Rapist had history of severe behavioural problems, court told

Eoin Berkley had ‘very difficult and interrupted upbringing’, barrister tells court

Eoin Berkley’s development was significantly compromised by separation from people once close to him, and by possible sexual abuse experiences, Mr Justice Michael White noted. Photograph: Collins Courts

When gardaí arrested Eoin Berkley, who has been given a 14-year sentence for rape, they found it difficult to interview him; and difficult, too, to discern fantasy from truth in what he was saying.

Berkley told them that everybody in his family was bipolar. He reported seeing things that were not there and making friends with people who were not there either, the court heard.

Before his arrest, he was taking 20mg of Denzapine, an anti-psychotic drug, yet he spent most of his days hanging around a public place known as “the benches” near Dame Street in Dublin city centre.

There he and other vagrant people would congregate and get into fights, the court heard. He was well known to gardaí working in the city and often presented in conditions that caused concern for his mental health.


At one point he walked around the city dressed in a “raccoon onesie”, which his own barrister Michael Bowman SC described as “bizarre behaviour”.

Outlining a life marked by a “very, very difficult and interrupted upbringing”, Mr Bowman said alcohol had been a considerable feature of Berkley’s family life. His mother had considerable psychological difficulties, worsened by drink.

Foster care

She knew that she could not look after her son, and put Berkley into foster care. By the age of four he was placed permanently in Health Service Executive care. By the time he was six in 1999, reports indicated that he was then doing well.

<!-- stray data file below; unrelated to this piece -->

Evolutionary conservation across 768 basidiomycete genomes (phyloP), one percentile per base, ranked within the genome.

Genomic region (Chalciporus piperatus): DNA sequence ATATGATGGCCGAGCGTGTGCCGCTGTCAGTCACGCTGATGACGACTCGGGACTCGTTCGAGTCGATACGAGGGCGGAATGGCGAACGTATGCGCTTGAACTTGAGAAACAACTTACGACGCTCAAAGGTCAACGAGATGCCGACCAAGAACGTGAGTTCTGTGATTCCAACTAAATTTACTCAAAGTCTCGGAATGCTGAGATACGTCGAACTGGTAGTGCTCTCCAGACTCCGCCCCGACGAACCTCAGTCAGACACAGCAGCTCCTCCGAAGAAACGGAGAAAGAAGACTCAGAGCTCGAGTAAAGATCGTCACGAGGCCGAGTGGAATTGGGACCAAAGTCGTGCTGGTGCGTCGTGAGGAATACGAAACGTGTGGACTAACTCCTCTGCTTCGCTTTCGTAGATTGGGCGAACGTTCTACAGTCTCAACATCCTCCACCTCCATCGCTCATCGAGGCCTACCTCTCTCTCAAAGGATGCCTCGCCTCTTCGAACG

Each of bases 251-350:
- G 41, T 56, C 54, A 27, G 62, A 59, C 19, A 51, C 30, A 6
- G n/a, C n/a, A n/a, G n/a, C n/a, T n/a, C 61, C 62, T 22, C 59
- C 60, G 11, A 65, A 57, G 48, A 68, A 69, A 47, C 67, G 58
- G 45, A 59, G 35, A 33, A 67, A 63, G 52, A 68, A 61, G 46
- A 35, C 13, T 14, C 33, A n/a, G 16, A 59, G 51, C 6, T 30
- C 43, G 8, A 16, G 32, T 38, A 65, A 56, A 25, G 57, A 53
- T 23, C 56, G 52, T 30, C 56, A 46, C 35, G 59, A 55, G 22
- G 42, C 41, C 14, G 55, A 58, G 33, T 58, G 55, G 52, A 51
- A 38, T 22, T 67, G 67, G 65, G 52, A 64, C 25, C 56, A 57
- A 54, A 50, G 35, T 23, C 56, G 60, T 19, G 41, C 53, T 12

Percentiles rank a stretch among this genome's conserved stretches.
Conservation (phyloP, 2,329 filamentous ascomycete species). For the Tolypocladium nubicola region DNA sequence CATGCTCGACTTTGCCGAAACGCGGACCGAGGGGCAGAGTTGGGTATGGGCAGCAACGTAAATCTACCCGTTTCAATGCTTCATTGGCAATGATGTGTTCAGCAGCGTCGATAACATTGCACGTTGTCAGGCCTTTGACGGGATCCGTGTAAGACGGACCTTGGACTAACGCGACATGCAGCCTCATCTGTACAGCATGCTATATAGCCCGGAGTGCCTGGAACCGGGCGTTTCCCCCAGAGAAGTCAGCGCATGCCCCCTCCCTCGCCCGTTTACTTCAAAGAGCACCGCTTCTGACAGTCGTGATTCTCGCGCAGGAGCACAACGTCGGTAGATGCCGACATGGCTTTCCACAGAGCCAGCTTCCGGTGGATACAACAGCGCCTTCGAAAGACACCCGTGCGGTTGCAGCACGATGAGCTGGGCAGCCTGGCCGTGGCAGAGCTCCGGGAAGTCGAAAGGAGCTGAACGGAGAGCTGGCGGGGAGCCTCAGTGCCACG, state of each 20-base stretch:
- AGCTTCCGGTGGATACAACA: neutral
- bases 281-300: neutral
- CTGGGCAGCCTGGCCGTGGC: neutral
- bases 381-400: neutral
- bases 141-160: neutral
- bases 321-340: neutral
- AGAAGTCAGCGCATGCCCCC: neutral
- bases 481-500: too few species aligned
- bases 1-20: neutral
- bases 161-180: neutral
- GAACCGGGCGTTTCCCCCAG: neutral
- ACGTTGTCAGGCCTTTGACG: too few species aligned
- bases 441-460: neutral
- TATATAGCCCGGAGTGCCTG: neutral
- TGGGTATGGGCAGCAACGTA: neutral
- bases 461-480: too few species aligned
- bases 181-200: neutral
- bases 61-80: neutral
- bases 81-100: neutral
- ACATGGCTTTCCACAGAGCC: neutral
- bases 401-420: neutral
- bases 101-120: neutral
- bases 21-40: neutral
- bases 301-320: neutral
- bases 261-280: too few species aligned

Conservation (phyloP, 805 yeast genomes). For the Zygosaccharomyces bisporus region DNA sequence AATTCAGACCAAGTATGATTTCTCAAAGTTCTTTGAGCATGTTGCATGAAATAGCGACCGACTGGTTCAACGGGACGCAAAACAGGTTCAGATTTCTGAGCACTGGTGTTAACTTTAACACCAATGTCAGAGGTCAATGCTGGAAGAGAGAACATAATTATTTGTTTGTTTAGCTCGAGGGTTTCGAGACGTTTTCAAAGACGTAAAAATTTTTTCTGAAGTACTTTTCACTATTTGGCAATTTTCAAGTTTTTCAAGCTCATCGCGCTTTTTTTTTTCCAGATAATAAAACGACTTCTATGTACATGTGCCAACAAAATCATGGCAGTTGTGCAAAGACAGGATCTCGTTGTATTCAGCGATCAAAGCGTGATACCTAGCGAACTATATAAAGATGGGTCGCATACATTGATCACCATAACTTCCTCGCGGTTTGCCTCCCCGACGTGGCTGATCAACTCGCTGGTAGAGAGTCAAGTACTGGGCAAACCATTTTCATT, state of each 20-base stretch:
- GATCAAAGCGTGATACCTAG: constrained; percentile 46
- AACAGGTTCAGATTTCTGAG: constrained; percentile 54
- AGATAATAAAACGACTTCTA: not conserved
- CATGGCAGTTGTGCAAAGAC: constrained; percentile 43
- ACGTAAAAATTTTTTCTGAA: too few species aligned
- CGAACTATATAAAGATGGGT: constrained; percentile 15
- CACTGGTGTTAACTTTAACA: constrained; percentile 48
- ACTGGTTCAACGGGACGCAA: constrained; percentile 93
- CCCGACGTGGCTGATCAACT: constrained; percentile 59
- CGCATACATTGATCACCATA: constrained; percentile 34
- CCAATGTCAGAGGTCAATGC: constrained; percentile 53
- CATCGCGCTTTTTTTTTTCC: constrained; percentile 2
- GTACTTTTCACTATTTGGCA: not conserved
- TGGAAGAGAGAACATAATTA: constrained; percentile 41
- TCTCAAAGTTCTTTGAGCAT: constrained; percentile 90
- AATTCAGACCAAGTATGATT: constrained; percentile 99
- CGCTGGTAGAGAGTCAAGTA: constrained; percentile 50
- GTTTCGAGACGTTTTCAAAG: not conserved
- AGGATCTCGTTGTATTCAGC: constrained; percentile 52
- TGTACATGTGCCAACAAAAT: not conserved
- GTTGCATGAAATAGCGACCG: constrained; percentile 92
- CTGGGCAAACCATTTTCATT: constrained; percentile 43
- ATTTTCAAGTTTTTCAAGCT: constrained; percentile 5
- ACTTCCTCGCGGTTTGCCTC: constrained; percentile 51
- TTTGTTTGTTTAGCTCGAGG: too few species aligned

However, in that same year, his natural father died. Berkley also lost his foster father, with whom he had developed a close bond, when the foster-home marriage broke down.

Thereafter, there were concerns about Berkley’s development, and he had contact with a significant number of agencies. By eight, he was clinically diagnosed with a speech and language impairment and later with a developmental language disorder.

His incapacity to communicate led to him becoming defensive and this affected his progress in school, his lawyers told the court.

By the age of 12 his behavioural problems had become worse and he was taken out of school for extreme violence. He never went back. Berkley never achieved any formal qualifications.

Records show that by the age of 14 his links with his foster family had broken down because he was too difficult to manage. He was institutionalised at the Ballydowd centre in Lucan, Co Dublin, which deals some of the country's most troubled youths.

He was reported as having no control over himself during his teenage years. On leaving Ballydowd he began “a period of flux”, his lawyers said, where he moved between an “unconventional” family home and homelessness.

Some accounts suggest that Berkley was then exposed to sexually-abusive behaviour, Mr Bowman said. Before sentencing, Mr Justice White said he would take into account all the background before deciding on sentencing.

Berkley’s development had been significantly compromised by separation from people once close to him, and by possible sexual abuse experiences, the judge noted.

With doctors, Berkley was aggressive and agitated, threatening one doctor with assault.

His counsel told the court that a month before Berkley abducted and raped a teenage Spanish student, a Dublin-based Garda inspector directed Berkley’s detention under the Mental Health Act.

Under the Act he was seen by a doctor, but he was deemed fit to be released. Two days later Berkley’s brother rang a Garda station and said he needed to be detained. However, his brother was told that there was no basis for this, advising his brother to seek medical care for Berkley.